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Cell Host Microbe. 2013 Sep 11;14(3):269-79. doi: 10.1016/j.chom.2013.07.008.

What pathogens have taught us about posttranslational modifications.

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Department of Molecular Biology, University of Texas Southwestern Medical Center, Dallas, TX 75390-9148, USA.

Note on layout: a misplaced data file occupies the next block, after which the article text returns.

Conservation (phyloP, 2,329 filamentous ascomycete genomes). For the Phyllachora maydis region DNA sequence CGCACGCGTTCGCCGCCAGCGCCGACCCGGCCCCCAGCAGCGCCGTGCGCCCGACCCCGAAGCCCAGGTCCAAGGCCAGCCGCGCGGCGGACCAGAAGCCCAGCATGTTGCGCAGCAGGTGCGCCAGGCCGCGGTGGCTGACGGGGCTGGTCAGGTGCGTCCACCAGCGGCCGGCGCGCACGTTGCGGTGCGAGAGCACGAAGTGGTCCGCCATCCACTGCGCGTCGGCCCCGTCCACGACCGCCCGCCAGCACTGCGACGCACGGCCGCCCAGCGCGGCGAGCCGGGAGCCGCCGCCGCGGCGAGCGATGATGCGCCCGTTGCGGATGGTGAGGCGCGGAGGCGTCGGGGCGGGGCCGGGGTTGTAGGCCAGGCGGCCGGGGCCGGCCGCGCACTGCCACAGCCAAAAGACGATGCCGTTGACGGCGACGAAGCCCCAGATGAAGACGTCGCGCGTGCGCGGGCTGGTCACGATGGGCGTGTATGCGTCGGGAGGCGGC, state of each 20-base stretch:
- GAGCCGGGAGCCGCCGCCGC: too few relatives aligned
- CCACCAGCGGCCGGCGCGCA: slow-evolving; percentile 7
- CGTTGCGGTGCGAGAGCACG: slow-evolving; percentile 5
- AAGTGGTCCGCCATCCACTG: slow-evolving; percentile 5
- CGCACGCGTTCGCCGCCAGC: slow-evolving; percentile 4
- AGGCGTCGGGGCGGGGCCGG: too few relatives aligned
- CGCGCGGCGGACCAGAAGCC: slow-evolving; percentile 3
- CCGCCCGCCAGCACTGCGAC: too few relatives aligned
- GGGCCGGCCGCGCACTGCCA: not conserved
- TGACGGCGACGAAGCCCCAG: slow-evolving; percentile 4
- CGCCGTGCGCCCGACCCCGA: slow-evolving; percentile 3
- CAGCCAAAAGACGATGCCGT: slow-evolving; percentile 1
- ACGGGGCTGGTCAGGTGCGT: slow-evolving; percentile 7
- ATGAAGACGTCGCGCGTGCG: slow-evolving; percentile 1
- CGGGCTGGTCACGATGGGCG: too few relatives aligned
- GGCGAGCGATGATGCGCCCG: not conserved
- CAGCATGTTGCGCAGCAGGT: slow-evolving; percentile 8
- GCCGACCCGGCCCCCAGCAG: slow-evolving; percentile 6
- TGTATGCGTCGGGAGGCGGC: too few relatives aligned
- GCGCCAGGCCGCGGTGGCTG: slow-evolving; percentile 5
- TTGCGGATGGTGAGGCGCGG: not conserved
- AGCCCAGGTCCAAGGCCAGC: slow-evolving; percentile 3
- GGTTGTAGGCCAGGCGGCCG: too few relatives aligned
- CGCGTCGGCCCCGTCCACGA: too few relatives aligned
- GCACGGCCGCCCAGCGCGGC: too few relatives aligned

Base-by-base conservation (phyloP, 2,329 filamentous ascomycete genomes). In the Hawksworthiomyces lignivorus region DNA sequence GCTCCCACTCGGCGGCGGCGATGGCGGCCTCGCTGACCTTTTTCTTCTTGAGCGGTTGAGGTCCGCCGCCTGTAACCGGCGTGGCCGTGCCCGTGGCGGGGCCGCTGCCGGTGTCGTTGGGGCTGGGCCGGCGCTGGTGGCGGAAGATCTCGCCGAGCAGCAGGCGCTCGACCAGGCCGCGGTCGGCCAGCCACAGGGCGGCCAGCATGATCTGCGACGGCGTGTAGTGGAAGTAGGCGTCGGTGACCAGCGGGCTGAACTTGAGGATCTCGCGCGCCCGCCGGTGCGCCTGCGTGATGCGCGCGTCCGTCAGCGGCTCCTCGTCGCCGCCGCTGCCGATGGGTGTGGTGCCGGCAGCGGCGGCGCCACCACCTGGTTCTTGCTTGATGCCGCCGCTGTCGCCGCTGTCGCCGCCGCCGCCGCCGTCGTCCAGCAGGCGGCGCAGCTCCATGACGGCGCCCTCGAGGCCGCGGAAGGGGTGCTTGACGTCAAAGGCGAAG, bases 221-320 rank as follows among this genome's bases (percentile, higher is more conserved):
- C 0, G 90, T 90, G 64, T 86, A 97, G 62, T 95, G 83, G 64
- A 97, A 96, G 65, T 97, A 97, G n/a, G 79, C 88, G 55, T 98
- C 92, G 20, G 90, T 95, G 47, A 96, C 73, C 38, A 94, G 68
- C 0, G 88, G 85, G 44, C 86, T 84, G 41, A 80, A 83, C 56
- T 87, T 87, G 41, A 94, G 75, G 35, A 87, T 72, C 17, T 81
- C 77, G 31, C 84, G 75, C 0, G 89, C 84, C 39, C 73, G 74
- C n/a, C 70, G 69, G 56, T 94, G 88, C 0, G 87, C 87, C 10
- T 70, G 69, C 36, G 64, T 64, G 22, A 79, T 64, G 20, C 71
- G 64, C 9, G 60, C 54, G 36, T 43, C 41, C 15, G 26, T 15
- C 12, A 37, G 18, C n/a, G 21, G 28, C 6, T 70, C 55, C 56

Pathogens use various mechanisms to manipulate host processes to promote infection. Decades of research on pathogens have revealed not only the molecular mechanisms that these microbes use to replicate and survive within host cells, but also seminal information on how host signaling machinery regulates cellular processes. Among these discoveries are mechanisms involving posttranslational modifications that alter the activity, localization, or interactions of the modified protein. Herein, we examine how pathogens have contributed to our basic understanding of three posttranslational modifications: phosphorylation, NMPylation, and ubiquitylation. Over the years, technologies, techniques and research tools have developed side by side with the study of pathogens, facilitating the discovery of protein modifications and furthering our understanding of how they contribute to both infection and cellular functions.

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